Horse Auctions in NSW?!
   

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Horse Auctions in NSW?!

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  • Horse sales slaughter nsw australia
  • Where are the dogger sales in nsw

 
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    10-06-2011, 05:34 AM
  #1
Foal
Horse Auctions in NSW?!

Hey im desperate for any information on horse auctions in NSW and where I can find them. Im looking for the one closest to sydney. I'm hoping it is an auction were doggers are present so I can help give a horse anouther chance. Anyone know of any? Or any doggers or slaughterhouses near by?
Thanks
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    10-06-2011, 06:38 AM
  #2
Green Broke
I know there is one in Young, and there is a saddlery auction in Goulburn that sometimes has a few horses.
     
    10-06-2011, 07:19 AM
  #3
Foal
The Spring Auction in Gloucester has just been. Another in 3 months time I think?

It's a long haul from Sydney and back carrying a horse you have just met. It is possible but not recommended. Good Luck in finding a suitable horse at the sales and soon. What arrangement do you have to keep him/her re: access to pasture, shelter and is it available now?
     
    10-06-2011, 07:47 AM
  #4
Green Broke
Do they have an auction in Gloucester? Any good?

There are plenty of horse rescues around, maybe you can get a horse from there and give him a new life? The Standardbred Association helps give horses away for free so that they aren't sent away and they have a chance at a new life.

Rescuing a horse is a bit of romanticized thing. Will you be able to care for this horse for the rest of its life, possibly the next 20 years? Its a long time, and the horse may be unrideable, it may have terrible temperament problems, or it may be chronically injured or sick and require a lot of care. At a sale you know nothing about a horse. Sales aren't that common in Australia and you're not as likely to save a horse that happens to be a bargain. It may happen but its not likely at all.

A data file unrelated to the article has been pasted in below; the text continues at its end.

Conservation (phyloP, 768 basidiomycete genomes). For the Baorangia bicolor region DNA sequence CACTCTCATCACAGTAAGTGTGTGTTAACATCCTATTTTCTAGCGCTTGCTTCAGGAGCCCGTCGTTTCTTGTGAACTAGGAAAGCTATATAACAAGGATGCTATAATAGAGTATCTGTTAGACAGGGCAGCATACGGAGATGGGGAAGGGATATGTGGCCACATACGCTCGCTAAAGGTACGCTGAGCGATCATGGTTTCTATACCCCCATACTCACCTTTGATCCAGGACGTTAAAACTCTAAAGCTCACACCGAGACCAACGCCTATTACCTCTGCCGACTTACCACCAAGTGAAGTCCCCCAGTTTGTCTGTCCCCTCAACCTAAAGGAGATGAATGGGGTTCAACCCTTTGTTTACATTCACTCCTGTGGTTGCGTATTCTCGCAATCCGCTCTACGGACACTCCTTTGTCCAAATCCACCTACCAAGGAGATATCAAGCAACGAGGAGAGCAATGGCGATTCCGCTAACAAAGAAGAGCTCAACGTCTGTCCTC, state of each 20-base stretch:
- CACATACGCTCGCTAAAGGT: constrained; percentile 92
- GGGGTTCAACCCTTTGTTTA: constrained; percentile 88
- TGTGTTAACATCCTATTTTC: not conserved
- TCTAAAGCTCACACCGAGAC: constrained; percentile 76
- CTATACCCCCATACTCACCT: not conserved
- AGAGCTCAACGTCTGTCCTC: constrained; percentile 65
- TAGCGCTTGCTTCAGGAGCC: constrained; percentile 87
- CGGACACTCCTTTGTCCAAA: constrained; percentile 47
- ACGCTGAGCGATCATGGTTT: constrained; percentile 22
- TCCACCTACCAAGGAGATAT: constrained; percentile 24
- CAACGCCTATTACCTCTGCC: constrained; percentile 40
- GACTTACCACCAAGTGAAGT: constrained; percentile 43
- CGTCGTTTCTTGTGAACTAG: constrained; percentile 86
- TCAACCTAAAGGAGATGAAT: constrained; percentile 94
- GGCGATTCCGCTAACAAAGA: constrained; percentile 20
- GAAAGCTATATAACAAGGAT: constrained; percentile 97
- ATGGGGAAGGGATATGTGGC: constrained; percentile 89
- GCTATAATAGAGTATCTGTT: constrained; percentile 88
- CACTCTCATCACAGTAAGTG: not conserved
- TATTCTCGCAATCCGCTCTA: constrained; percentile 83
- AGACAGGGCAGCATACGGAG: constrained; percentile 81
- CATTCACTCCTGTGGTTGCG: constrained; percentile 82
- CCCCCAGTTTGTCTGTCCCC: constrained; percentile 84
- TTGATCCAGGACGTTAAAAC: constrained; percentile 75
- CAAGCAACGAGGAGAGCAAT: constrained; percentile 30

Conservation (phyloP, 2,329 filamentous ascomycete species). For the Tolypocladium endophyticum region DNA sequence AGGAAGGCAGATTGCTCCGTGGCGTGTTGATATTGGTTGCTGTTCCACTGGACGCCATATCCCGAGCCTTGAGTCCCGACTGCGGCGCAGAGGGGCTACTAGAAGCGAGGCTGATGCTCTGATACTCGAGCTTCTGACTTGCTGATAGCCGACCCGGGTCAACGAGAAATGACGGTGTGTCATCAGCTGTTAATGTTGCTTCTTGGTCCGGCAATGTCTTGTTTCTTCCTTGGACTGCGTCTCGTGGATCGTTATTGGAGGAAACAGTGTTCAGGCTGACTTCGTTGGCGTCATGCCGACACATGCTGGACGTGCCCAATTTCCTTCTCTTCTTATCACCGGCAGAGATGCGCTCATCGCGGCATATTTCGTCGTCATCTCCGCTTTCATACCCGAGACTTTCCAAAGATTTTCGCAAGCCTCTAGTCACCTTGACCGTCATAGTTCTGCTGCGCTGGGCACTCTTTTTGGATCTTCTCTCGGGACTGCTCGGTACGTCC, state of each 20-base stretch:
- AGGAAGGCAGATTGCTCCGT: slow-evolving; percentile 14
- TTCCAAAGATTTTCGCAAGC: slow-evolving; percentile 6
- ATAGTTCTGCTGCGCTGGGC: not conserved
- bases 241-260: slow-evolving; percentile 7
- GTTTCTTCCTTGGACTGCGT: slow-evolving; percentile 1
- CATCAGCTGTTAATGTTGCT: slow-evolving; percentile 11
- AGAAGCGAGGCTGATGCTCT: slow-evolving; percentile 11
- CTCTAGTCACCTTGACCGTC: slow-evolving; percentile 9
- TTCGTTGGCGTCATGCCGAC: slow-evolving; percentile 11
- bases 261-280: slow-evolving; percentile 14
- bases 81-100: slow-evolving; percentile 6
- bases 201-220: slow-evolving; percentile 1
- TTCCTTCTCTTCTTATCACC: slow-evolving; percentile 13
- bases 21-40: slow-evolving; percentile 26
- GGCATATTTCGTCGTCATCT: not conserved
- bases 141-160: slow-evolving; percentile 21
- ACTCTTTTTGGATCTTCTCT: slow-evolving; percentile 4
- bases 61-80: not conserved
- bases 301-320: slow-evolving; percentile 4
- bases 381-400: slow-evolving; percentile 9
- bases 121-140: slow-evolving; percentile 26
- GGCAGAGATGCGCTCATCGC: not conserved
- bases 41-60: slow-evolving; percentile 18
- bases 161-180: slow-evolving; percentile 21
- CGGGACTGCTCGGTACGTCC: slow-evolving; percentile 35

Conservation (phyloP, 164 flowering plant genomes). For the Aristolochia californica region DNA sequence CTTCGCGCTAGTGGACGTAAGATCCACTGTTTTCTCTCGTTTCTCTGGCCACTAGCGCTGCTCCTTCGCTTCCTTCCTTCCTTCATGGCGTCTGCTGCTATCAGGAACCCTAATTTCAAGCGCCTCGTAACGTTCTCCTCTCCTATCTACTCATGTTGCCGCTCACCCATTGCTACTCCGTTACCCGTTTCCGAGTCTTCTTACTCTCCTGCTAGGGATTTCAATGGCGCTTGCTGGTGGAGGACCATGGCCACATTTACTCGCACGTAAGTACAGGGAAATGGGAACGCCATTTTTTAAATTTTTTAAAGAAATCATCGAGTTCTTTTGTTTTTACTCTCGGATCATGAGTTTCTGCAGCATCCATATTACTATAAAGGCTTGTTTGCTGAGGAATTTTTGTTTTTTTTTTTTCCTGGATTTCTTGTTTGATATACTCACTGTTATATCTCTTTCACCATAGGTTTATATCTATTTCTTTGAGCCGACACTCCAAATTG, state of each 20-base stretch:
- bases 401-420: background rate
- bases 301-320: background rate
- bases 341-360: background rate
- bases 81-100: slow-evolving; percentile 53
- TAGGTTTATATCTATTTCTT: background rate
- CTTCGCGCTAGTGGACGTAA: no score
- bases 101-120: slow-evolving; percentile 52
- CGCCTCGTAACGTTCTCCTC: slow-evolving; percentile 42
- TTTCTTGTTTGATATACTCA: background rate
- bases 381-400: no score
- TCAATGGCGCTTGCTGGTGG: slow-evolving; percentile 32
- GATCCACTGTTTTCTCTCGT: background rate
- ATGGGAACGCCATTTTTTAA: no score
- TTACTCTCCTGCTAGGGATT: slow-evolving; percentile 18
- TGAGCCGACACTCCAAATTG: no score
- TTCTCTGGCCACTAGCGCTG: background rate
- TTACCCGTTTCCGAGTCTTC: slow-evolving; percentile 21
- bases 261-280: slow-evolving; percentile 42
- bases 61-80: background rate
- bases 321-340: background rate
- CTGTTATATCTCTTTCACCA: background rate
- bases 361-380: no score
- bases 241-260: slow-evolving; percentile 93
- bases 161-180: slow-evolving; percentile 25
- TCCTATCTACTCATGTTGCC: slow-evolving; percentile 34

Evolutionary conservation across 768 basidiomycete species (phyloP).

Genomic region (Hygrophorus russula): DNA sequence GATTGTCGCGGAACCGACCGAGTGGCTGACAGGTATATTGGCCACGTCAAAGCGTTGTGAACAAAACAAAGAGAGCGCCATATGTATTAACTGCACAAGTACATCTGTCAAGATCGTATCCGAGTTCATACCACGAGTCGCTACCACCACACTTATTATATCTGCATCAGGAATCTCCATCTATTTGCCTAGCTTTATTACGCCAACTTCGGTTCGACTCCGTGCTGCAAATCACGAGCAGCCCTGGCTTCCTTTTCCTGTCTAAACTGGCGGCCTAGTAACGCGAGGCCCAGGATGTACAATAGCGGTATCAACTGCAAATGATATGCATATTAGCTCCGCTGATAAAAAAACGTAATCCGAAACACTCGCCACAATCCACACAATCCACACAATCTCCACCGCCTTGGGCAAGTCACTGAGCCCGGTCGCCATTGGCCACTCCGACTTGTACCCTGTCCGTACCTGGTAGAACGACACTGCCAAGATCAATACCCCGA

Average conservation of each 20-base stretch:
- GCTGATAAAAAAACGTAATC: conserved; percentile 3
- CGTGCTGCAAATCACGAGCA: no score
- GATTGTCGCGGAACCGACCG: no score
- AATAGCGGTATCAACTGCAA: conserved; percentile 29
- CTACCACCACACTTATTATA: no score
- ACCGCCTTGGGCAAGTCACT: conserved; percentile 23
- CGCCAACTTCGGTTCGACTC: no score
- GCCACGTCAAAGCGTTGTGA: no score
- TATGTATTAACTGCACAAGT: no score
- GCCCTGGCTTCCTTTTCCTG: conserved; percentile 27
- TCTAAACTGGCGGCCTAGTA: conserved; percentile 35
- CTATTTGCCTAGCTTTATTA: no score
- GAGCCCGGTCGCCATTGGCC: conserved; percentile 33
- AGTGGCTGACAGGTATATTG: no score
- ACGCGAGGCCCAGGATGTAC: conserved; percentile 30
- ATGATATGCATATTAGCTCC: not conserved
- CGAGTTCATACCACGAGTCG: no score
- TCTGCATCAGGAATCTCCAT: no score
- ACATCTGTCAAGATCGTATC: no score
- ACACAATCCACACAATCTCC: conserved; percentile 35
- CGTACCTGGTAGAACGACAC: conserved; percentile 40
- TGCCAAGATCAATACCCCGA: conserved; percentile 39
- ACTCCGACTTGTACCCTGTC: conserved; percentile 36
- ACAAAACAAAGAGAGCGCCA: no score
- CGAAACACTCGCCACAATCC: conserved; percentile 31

There are many people out there who can't afford to feed or care for their horses who will give them away for free, or sell them very cheaply.

You could also consider adopting a brumby.
     
    10-08-2011, 10:13 PM
  #5
Foal
I found my time at the saleyards in Gloucester a bit confronting when I went with a friend earlier this year to sell two of her horses (she took both of them home again and one has since been sold privately).

I did see alot of different horses of all shapes, colours and sizes though. There were over 60 horses in the ring auction which took a good few hours. Owners led or rode their horses in and told the announcer horses age etc and starting price and the bids began until sold or handed in. Highest price the day I went was (I think) $1200 for a reining trained gelding and lowest was a couple of hundred for an aged pony. Personally I would want to know alot more about a horse than 5 minutes in a saleyard can tell.

Oh there was a non-riding horse (doggers) auction earlier in the day but these horses were gone by lunchtime. I tried not to look in that direction cause I find it so sad. If you can give one another chance - good for you - just remember that a horse lives a long time.

May I suggest OP rescues a horse that has been assessed and trained as a suitable mount? Or as mentioned above you could look into rehoming a brumby? And yeah, it's ALOT of commitment keeping a horse but so very rewarding.
     
    10-09-2011, 04:47 AM
  #6
Trained